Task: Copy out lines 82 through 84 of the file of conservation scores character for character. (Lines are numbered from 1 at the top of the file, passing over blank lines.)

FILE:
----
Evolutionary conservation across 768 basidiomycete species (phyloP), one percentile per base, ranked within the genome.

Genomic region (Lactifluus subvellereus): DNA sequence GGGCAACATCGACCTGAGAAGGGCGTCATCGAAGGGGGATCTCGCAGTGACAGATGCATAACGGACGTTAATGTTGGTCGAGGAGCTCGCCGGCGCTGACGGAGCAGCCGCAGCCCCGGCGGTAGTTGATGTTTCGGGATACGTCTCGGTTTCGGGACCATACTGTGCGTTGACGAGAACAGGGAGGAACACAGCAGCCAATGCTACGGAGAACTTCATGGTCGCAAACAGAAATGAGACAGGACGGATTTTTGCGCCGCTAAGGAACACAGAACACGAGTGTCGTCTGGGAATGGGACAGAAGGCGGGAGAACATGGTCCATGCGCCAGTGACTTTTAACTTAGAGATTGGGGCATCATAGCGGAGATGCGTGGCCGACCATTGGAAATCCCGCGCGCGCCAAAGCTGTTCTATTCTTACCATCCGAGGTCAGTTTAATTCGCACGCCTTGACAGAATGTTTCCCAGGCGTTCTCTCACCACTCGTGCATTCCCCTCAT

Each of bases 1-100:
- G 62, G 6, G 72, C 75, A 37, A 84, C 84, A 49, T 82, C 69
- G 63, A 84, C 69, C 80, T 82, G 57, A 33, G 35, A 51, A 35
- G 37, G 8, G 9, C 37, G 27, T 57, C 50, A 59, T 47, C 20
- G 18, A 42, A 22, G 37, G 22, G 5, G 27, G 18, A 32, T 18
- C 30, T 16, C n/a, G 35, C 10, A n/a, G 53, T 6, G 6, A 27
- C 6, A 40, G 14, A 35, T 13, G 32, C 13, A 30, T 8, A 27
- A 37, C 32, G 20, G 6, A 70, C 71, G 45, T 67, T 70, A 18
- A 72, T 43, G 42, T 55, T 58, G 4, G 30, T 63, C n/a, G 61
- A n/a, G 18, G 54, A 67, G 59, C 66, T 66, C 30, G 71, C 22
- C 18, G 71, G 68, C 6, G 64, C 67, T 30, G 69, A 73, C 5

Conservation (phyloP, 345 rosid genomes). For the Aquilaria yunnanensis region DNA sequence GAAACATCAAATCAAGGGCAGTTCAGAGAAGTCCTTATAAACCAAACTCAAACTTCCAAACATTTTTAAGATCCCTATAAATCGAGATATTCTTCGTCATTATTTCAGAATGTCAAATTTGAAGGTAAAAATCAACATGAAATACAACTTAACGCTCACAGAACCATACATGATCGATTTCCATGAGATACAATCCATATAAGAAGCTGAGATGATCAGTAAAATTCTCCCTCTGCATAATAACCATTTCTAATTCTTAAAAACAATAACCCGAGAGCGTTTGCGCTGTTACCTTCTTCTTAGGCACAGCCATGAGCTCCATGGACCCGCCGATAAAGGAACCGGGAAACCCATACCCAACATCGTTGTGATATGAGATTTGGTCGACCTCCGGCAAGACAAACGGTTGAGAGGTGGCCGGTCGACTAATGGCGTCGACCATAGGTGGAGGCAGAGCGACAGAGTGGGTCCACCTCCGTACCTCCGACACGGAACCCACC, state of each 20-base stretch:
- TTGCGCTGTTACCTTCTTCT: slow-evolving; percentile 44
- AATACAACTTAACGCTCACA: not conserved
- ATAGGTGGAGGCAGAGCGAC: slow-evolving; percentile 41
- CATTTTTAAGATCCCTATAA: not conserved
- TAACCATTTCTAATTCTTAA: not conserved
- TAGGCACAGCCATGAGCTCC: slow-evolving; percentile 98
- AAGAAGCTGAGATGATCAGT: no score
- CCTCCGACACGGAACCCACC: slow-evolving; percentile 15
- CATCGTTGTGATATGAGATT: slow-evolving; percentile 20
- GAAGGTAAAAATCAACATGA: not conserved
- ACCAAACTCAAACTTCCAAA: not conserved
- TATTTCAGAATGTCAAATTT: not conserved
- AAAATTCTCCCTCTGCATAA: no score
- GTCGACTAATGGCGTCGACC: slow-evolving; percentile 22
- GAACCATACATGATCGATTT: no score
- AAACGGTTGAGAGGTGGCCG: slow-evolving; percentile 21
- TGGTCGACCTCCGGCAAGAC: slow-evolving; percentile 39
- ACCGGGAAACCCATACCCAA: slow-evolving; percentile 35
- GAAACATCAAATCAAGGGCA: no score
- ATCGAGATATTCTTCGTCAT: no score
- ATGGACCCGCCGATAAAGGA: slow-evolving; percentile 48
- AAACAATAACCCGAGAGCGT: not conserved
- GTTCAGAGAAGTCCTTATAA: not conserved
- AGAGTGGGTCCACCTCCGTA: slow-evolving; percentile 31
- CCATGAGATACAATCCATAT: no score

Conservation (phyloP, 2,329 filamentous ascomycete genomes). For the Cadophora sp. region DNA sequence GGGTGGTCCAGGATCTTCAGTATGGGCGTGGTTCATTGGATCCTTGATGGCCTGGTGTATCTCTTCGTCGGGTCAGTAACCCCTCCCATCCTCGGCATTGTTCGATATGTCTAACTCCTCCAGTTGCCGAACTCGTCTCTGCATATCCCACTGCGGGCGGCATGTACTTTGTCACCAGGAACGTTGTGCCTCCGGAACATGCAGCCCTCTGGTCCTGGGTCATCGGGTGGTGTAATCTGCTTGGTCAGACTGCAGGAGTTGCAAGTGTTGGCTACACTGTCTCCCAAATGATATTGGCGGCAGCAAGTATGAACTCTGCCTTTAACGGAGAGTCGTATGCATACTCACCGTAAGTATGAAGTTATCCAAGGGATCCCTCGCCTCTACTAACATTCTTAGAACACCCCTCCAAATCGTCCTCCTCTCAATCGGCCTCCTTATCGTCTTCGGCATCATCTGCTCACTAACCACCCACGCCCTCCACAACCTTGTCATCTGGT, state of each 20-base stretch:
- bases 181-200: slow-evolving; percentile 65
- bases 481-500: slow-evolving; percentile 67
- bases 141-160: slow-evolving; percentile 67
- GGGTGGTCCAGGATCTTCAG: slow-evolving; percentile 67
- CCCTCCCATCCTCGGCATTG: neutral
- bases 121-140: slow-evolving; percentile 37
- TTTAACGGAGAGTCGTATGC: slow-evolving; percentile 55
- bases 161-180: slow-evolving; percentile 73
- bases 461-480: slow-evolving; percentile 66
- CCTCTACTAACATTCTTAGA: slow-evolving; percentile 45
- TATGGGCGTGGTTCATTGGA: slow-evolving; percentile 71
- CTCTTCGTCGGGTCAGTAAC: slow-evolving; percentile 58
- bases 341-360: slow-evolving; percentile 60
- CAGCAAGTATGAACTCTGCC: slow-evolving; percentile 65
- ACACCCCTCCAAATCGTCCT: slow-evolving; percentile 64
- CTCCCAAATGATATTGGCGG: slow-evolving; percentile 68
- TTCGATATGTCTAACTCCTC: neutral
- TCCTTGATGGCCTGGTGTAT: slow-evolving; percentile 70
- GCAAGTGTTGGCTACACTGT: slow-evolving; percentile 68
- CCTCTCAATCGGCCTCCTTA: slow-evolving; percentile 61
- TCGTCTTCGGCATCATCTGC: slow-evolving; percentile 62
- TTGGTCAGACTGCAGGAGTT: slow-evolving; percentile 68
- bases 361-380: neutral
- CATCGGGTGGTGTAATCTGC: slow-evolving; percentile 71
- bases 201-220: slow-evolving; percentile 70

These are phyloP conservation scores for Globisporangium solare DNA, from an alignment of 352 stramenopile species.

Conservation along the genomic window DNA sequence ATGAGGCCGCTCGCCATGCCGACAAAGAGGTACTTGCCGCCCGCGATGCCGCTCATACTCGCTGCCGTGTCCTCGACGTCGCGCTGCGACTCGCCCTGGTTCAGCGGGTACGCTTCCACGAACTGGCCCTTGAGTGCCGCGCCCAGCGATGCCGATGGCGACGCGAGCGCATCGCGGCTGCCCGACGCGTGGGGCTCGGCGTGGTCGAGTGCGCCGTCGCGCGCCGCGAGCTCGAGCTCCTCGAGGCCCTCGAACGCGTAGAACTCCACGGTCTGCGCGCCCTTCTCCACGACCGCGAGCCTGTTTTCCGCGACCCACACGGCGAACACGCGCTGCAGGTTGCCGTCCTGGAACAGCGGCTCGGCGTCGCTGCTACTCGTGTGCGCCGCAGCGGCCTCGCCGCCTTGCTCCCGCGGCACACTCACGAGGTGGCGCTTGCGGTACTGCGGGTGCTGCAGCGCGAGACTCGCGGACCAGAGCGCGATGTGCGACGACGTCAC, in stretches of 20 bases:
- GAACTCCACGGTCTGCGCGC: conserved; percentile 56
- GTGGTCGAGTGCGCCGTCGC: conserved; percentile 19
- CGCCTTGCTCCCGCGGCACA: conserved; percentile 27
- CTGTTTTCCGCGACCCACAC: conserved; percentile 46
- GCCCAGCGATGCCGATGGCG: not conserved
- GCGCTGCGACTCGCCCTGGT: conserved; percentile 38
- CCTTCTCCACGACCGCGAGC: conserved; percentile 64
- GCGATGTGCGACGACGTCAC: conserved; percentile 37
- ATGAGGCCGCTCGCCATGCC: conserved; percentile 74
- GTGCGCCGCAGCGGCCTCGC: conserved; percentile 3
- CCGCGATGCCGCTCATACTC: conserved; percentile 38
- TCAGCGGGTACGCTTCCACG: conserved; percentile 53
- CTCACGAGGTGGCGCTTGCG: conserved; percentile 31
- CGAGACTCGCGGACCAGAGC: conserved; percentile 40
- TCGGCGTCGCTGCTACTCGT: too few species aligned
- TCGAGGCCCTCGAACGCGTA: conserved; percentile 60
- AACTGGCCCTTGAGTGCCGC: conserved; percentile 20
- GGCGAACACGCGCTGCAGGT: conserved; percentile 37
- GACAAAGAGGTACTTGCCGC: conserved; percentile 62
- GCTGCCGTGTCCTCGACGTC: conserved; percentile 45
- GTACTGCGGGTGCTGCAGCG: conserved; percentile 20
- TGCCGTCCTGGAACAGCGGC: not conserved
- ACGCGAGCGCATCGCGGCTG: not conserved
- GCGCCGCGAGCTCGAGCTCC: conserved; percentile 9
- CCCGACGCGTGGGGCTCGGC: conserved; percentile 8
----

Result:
- TCGGCGTCGCTGCTACTCGT: too few species aligned
- TCGAGGCCCTCGAACGCGTA: conserved; percentile 60
- AACTGGCCCTTGAGTGCCGC: conserved; percentile 20